Editor’s note: Youk Chhang is the executive director of the Documentation Center of Cambodia. His organization, which has for many years documented the atrocities of the Khmer Rouge, has been key to the functioning of the Khmer Rouge tribunal. Below is an essay he wrote recently to mark international holocaust memorial Day.
This month is the commemoration of the international holocaust memorial day. It is a topic of grave importance for our world. We must remember not to abandon it.
The genocide perpetrated against European Jews and other innocent ethnic groups by the world-class criminals who conceived and implemented the Third Reich introduced the world to a new model of extreme organizational efficiency in the science of systematically destroying human lives. Although the annuls of history are littered with horrific examples of genocidal and mass atrocity campaigns by one group of persons against others, the efficiency models designed and executed by the Nazi regime shocked the collective conscience of human kind.
(The Sleuk Rith Institute - a permanent Documentation Center of Cambodia - plans to build a dynamic building in Phnom Penh to house an international center and museum and school to increase awareness about genocide and develop ways to prevent it globally. This video depicts the architectural vision, courtesy of Zaha Hadid Architects.)
As has been the case in other genocidal and mass atrocity campaigns, the international community’s track record of recognizing, acknowledging and responding to the evil perpetuated by them remains a dismal one. In almost all instances, particularly in the past 100 years, our scorecard of timely and consequential intervention has been abysmally slow and ineffective. The upshot of this collective paralysis on the part of the international community has resulted in much more significant violence, torture, suffering, and loss of life than should have occurred. Indeed, this ongoing failure to organize and implement a timely and effective response is being repeated as I speak in the killing streets of Syria. There, the international community, notwithstanding its immense resources, continues by default to enable mass atrocities by human beings against human beings.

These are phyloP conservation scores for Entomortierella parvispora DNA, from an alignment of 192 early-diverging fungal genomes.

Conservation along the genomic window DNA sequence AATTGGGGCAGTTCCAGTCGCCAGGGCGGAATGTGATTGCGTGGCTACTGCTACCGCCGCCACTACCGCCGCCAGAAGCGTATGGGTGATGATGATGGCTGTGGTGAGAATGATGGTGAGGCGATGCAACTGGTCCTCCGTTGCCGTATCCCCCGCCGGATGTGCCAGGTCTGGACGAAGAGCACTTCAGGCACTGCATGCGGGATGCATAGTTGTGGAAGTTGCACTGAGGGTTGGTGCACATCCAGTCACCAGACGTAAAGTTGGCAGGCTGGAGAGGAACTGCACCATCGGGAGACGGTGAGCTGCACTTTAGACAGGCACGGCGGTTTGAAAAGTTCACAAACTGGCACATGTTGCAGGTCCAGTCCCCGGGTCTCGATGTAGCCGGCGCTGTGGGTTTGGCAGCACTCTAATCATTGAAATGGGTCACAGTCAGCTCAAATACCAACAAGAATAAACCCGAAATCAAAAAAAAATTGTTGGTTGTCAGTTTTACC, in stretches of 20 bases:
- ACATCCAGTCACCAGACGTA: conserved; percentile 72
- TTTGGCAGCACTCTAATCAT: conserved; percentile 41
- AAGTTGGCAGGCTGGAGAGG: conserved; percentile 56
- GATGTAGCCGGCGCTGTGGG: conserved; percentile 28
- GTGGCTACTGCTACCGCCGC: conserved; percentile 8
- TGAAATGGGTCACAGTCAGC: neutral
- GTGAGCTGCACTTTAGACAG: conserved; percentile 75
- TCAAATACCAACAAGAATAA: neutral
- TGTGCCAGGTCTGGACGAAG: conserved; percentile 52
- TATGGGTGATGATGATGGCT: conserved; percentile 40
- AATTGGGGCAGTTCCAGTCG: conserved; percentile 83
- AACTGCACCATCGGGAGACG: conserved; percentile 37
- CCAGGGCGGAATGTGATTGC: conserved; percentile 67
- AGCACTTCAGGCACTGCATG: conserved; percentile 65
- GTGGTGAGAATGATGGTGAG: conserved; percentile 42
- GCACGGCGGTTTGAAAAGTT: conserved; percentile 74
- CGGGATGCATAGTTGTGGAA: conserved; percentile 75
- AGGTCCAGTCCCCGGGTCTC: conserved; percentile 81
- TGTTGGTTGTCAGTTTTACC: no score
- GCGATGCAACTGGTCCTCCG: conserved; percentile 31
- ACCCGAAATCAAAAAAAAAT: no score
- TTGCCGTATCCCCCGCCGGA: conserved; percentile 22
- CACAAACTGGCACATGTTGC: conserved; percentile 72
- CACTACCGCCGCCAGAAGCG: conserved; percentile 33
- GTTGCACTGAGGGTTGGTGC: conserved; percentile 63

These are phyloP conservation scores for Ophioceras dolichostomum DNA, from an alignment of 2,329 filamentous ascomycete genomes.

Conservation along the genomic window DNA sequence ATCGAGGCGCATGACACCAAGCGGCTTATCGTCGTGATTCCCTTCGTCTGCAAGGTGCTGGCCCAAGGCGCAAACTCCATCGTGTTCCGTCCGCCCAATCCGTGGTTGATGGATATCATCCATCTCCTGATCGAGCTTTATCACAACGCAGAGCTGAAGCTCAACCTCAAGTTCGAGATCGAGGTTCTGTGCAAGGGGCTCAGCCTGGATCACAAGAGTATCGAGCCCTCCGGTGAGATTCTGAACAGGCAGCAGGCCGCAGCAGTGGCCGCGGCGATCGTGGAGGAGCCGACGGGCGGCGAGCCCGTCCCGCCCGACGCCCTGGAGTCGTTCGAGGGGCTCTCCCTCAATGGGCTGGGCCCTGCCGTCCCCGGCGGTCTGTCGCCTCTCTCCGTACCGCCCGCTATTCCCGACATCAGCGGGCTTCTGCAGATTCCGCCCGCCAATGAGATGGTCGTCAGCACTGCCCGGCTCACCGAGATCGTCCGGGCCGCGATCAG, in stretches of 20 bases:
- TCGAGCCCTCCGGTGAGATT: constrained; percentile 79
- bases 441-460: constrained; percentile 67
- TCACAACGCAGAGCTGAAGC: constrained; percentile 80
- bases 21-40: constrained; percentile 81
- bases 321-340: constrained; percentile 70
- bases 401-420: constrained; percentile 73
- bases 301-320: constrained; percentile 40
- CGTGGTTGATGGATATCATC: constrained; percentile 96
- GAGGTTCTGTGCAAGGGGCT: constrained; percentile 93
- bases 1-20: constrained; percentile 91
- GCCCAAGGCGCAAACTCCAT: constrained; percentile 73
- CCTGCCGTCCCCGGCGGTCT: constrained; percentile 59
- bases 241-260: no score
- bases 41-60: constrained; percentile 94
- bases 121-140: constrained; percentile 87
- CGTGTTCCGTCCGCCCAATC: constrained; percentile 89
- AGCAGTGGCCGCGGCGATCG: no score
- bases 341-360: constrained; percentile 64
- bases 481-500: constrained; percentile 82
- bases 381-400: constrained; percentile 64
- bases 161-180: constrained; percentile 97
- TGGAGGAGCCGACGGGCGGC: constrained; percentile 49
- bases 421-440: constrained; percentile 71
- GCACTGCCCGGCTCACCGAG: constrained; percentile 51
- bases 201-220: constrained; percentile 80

Mindful of history’s victims, in Cambodia, we have embarked with the assistance of our government and others on an historic mission not only to acknowledge what they have forfeited through no choice of their own. We recently initiated a project to establish a new Sleuk Rith Institute (SRI) in collaboration with the Ministry of Education, a bold and ambitious project to reconcile the destructive legacy of the Khmer Rouge regime’s four-year reign of terror with Cambodia’s centuries-long legacy of exquisite cultural heritage. Focusing on the timeless values of justice, memory and healing, SRI will merge the functions of a museum of memory, a research center and graduate school focused on atrocity crimes and a Khmer Rouge document archive and research library with a media center. Working with experts at the United States Holocaust Memorial Museum and universities worldwide, we will develop a new graduate school curriculum. It will address, among other topics, strategies the international community might deploy to more promptly recognize the symptomatic indicators of brewing hotbeds of atrocity crimes, and interventions that short-circuit both their destructive impact and sustainability. I invite all of you to join us in that effort.
And I write today to honor and to respect the lost lives and the unrealized memories of the victims not only of the Holocaust but the tens of millions of others. I seek here and elsewhere today to commemorate their loss and acknowledge their innocence.
Youk Chhang is the executive director of the Documentation Center of Cambodia and survivor of the Cambodian Genocide. His organization, which has for many years documented the atrocities of the Khmer Rouge, has been key to the functioning of the Khmer Rouge tribunal.